However, what dominates the Toyosu Market is frozen shrimp of the same pandalidae family, called “Honhokkoku Akaebi” (scientific name: pandalus borealis kroyer) from Iceland and Greenland.

This is distributed as “Ama ebi” at the market, but strictly speaking it is a different type of shrimp. As far as appearance goes, it is impossible to tell the difference and they say that even the flavor is the same.

The majority of ama ebi used at conveyor belt sushi is produced in Greenland and imported to Japan through China. The reason for this import circumvention is that the processing to turn the shrimp into ready-made sushi toppings is done using inexpensive labor in China. The frozen ama ebi is thawed in China, processed (head, shell, etc., are removed) and then frozen again. Of course, this process diminishes the freshness of the fish. Preservatives are used to help prevent this. For example, pigment fixing agents are used in order to reduce discoloration from fading. Furthermore, acidity regulators and antioxidants are used to prevent changes in the quality and color of the meat. Ama ebi is stored in packs of 50, imported en masse to Japan, and can be used for sushi or sashimi immediately upon thawing.

As this ama ebi caught in the North Atlantic Ocean is considerably cheaper than domestic ama ebi, the reality is that conveyor belt sushi wouldn’t survive in Japan without these imports.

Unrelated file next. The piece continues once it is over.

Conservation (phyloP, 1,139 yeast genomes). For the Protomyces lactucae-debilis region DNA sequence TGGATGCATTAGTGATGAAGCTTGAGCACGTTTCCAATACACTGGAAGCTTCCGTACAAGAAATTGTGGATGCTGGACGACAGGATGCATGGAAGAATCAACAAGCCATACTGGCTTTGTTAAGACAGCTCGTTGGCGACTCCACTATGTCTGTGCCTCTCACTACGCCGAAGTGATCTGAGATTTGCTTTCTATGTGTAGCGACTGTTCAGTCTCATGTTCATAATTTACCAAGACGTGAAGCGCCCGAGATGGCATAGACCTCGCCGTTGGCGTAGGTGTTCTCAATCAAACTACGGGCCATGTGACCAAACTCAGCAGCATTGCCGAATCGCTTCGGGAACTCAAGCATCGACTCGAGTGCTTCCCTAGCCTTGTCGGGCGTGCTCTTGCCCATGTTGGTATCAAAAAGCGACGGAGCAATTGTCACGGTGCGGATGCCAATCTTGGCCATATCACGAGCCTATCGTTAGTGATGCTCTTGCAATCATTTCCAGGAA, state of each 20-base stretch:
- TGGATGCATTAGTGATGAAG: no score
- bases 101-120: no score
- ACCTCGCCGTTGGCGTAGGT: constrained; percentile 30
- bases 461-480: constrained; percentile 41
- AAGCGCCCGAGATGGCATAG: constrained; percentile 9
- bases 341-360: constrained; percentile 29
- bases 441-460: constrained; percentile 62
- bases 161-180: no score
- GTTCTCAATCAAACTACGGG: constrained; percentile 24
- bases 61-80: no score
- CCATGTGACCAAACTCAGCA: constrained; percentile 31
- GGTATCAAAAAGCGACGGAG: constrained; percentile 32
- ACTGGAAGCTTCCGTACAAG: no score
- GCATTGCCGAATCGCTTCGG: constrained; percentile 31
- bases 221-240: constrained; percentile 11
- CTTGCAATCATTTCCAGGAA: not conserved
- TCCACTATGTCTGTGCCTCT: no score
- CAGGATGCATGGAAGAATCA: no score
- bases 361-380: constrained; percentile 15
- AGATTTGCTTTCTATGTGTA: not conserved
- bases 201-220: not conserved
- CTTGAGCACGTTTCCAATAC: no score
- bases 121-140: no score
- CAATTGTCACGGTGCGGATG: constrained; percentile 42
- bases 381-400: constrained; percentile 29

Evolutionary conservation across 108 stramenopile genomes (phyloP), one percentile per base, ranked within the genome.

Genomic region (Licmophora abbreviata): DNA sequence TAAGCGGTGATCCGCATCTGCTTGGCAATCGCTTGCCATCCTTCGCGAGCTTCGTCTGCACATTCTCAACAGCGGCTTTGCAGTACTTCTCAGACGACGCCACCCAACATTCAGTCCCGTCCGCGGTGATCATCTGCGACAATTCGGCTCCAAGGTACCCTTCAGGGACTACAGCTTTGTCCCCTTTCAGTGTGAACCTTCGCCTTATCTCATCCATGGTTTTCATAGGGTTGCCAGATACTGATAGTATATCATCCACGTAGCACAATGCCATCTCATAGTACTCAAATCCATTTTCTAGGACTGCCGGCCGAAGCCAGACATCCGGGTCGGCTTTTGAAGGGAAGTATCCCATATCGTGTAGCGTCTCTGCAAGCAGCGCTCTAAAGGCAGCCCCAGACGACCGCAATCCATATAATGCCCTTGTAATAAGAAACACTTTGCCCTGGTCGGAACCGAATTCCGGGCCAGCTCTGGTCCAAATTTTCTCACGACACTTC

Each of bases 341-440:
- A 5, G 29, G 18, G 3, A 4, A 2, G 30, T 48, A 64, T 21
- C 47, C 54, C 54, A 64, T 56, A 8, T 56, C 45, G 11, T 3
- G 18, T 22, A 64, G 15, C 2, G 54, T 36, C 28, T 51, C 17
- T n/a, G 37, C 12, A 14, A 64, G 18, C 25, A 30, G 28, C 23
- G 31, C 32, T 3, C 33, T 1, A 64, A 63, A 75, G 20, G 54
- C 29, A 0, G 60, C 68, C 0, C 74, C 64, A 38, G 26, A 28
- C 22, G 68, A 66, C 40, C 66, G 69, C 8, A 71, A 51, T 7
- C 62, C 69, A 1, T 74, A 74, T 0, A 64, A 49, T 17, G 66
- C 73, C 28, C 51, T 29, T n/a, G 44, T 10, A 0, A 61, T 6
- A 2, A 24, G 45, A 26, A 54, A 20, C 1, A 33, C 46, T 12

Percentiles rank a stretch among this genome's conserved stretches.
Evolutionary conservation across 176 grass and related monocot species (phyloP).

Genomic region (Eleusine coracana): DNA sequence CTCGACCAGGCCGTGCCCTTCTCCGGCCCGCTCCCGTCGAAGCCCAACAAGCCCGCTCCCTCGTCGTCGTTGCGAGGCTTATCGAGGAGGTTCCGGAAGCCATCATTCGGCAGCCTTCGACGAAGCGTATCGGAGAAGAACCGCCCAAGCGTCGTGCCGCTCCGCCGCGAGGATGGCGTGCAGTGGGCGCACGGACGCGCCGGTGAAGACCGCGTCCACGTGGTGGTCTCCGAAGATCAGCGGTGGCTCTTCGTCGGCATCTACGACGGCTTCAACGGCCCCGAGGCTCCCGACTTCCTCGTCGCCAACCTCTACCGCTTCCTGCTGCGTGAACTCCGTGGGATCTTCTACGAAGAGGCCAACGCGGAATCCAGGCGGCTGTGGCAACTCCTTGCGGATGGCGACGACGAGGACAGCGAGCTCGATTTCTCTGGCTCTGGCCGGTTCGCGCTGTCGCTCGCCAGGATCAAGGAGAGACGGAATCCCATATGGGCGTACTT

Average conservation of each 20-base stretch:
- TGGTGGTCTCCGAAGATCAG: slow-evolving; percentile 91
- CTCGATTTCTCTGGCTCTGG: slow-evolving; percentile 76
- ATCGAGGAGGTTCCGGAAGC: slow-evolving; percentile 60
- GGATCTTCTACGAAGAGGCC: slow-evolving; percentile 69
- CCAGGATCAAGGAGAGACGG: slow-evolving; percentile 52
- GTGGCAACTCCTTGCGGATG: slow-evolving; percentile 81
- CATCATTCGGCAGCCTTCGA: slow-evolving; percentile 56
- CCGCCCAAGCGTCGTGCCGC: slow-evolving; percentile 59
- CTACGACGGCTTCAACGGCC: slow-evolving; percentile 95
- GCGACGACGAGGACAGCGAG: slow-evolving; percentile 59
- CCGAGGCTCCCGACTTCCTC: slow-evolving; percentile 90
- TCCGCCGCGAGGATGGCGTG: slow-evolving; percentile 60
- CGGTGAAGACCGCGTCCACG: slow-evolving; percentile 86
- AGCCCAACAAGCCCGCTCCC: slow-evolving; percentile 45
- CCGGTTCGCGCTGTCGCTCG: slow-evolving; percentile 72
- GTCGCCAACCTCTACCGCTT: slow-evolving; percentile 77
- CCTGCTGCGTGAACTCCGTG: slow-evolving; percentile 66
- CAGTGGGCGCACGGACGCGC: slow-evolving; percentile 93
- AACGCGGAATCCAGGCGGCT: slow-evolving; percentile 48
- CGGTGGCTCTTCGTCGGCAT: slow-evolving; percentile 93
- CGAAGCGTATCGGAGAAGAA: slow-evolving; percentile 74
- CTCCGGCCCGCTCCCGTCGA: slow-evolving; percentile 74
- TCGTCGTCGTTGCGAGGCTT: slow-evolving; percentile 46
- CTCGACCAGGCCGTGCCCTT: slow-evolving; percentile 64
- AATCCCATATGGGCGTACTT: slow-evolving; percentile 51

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Revision date: September 1, 2021

What is Spot prawn?

One type of shrimp that is used for nigiri sushi when still raw is Botan ebi. Needless to say, it is an extremely new addition to the Edomae sushi topping list. Interestingly, there are two types of domestic shrimp that are called Botan ebi in the Toyosu Market.

One is called by its Japanese name, Toyama ebi, with a length of 25 cm, lives in the sea at depths of 100 to 400 m, and is normally caught in Funka Bay of Hokkaido on the Japan Sea side. It actually isn’t caught in Toyama very often despite being called Toyama ebi. At the cheapest it still costs US $20 per kilogram, and in rare cases can exceed $200 per kilogram. In the Toyosu Market, it is called “Torabotan” because of the tiger stripes on the shell (“Tora” is Japanese for tiger).